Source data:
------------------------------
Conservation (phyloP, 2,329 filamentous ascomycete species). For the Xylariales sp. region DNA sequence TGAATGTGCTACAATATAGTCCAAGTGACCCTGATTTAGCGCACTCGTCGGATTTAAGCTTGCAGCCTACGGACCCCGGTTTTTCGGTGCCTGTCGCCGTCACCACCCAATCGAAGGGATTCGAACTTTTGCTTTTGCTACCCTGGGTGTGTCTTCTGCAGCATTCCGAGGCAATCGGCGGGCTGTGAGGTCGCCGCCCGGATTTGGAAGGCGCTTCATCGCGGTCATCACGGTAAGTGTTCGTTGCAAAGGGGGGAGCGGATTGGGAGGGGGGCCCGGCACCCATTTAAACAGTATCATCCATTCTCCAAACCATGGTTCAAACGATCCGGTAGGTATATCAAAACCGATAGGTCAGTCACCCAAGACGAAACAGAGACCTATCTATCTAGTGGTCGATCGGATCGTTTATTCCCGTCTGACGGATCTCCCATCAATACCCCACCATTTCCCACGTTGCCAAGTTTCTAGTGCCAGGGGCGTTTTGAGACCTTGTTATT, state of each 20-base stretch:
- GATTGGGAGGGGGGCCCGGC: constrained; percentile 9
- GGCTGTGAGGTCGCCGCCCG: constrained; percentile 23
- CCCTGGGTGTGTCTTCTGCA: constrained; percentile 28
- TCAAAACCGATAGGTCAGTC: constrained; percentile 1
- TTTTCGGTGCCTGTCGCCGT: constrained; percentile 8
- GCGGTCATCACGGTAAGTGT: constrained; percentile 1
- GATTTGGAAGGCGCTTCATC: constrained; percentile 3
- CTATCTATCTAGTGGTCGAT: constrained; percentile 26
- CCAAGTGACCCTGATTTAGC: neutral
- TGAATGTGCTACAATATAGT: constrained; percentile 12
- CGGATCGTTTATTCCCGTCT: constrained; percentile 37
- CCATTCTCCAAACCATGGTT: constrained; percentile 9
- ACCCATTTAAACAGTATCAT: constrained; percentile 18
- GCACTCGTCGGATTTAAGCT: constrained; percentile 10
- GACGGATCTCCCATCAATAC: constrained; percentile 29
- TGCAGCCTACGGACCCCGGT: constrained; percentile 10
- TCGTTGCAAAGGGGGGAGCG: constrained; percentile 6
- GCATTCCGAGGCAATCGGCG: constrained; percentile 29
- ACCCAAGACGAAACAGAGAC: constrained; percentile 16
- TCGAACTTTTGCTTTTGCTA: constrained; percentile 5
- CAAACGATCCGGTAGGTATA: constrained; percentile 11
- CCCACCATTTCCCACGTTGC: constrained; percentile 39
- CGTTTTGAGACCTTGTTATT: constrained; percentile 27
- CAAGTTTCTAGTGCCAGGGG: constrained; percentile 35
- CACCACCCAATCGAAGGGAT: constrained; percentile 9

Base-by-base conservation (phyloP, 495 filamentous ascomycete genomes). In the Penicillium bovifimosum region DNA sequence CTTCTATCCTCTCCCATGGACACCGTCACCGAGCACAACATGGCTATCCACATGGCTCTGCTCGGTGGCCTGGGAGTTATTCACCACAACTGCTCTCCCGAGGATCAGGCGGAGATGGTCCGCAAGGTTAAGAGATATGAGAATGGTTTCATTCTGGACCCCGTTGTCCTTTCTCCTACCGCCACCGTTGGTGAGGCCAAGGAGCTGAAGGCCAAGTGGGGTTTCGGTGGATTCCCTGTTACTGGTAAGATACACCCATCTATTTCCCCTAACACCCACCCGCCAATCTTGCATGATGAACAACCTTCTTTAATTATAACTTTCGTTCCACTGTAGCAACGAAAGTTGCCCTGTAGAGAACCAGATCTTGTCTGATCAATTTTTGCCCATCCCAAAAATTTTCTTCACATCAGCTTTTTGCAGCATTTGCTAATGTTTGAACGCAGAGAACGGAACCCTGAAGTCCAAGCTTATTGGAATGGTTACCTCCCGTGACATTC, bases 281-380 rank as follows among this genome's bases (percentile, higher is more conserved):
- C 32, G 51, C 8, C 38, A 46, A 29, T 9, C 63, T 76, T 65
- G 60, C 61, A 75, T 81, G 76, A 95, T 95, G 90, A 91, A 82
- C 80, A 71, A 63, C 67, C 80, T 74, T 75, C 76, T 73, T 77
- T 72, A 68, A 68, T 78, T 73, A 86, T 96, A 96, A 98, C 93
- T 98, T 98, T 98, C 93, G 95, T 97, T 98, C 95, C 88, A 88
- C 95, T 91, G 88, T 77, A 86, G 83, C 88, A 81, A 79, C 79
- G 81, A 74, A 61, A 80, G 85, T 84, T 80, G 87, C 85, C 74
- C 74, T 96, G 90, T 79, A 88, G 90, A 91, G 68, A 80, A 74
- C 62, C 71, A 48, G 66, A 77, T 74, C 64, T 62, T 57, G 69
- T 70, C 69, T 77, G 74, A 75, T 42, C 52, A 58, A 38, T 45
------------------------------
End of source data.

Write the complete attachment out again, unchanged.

Conservation (phyloP, 2,329 filamentous ascomycete species). For the Xylariales sp. region DNA sequence TGAATGTGCTACAATATAGTCCAAGTGACCCTGATTTAGCGCACTCGTCGGATTTAAGCTTGCAGCCTACGGACCCCGGTTTTTCGGTGCCTGTCGCCGTCACCACCCAATCGAAGGGATTCGAACTTTTGCTTTTGCTACCCTGGGTGTGTCTTCTGCAGCATTCCGAGGCAATCGGCGGGCTGTGAGGTCGCCGCCCGGATTTGGAAGGCGCTTCATCGCGGTCATCACGGTAAGTGTTCGTTGCAAAGGGGGGAGCGGATTGGGAGGGGGGCCCGGCACCCATTTAAACAGTATCATCCATTCTCCAAACCATGGTTCAAACGATCCGGTAGGTATATCAAAACCGATAGGTCAGTCACCCAAGACGAAACAGAGACCTATCTATCTAGTGGTCGATCGGATCGTTTATTCCCGTCTGACGGATCTCCCATCAATACCCCACCATTTCCCACGTTGCCAAGTTTCTAGTGCCAGGGGCGTTTTGAGACCTTGTTATT, state of each 20-base stretch:
- GATTGGGAGGGGGGCCCGGC: constrained; percentile 9
- GGCTGTGAGGTCGCCGCCCG: constrained; percentile 23
- CCCTGGGTGTGTCTTCTGCA: constrained; percentile 28
- TCAAAACCGATAGGTCAGTC: constrained; percentile 1
- TTTTCGGTGCCTGTCGCCGT: constrained; percentile 8
- GCGGTCATCACGGTAAGTGT: constrained; percentile 1
- GATTTGGAAGGCGCTTCATC: constrained; percentile 3
- CTATCTATCTAGTGGTCGAT: constrained; percentile 26
- CCAAGTGACCCTGATTTAGC: neutral
- TGAATGTGCTACAATATAGT: constrained; percentile 12
- CGGATCGTTTATTCCCGTCT: constrained; percentile 37
- CCATTCTCCAAACCATGGTT: constrained; percentile 9
- ACCCATTTAAACAGTATCAT: constrained; percentile 18
- GCACTCGTCGGATTTAAGCT: constrained; percentile 10
- GACGGATCTCCCATCAATAC: constrained; percentile 29
- TGCAGCCTACGGACCCCGGT: constrained; percentile 10
- TCGTTGCAAAGGGGGGAGCG: constrained; percentile 6
- GCATTCCGAGGCAATCGGCG: constrained; percentile 29
- ACCCAAGACGAAACAGAGAC: constrained; percentile 16
- TCGAACTTTTGCTTTTGCTA: constrained; percentile 5
- CAAACGATCCGGTAGGTATA: constrained; percentile 11
- CCCACCATTTCCCACGTTGC: constrained; percentile 39
- CGTTTTGAGACCTTGTTATT: constrained; percentile 27
- CAAGTTTCTAGTGCCAGGGG: constrained; percentile 35
- CACCACCCAATCGAAGGGAT: constrained; percentile 9

Base-by-base conservation (phyloP, 495 filamentous ascomycete genomes). In the Penicillium bovifimosum region DNA sequence CTTCTATCCTCTCCCATGGACACCGTCACCGAGCACAACATGGCTATCCACATGGCTCTGCTCGGTGGCCTGGGAGTTATTCACCACAACTGCTCTCCCGAGGATCAGGCGGAGATGGTCCGCAAGGTTAAGAGATATGAGAATGGTTTCATTCTGGACCCCGTTGTCCTTTCTCCTACCGCCACCGTTGGTGAGGCCAAGGAGCTGAAGGCCAAGTGGGGTTTCGGTGGATTCCCTGTTACTGGTAAGATACACCCATCTATTTCCCCTAACACCCACCCGCCAATCTTGCATGATGAACAACCTTCTTTAATTATAACTTTCGTTCCACTGTAGCAACGAAAGTTGCCCTGTAGAGAACCAGATCTTGTCTGATCAATTTTTGCCCATCCCAAAAATTTTCTTCACATCAGCTTTTTGCAGCATTTGCTAATGTTTGAACGCAGAGAACGGAACCCTGAAGTCCAAGCTTATTGGAATGGTTACCTCCCGTGACATTC, bases 281-380 rank as follows among this genome's bases (percentile, higher is more conserved):
- C 32, G 51, C 8, C 38, A 46, A 29, T 9, C 63, T 76, T 65
- G 60, C 61, A 75, T 81, G 76, A 95, T 95, G 90, A 91, A 82
- C 80, A 71, A 63, C 67, C 80, T 74, T 75, C 76, T 73, T 77
- T 72, A 68, A 68, T 78, T 73, A 86, T 96, A 96, A 98, C 93
- T 98, T 98, T 98, C 93, G 95, T 97, T 98, C 95, C 88, A 88
- C 95, T 91, G 88, T 77, A 86, G 83, C 88, A 81, A 79, C 79
- G 81, A 74, A 61, A 80, G 85, T 84, T 80, G 87, C 85, C 74
- C 74, T 96, G 90, T 79, A 88, G 90, A 91, G 68, A 80, A 74
- C 62, C 71, A 48, G 66, A 77, T 74, C 64, T 62, T 57, G 69
- T 70, C 69, T 77, G 74, A 75, T 42, C 52, A 58, A 38, T 45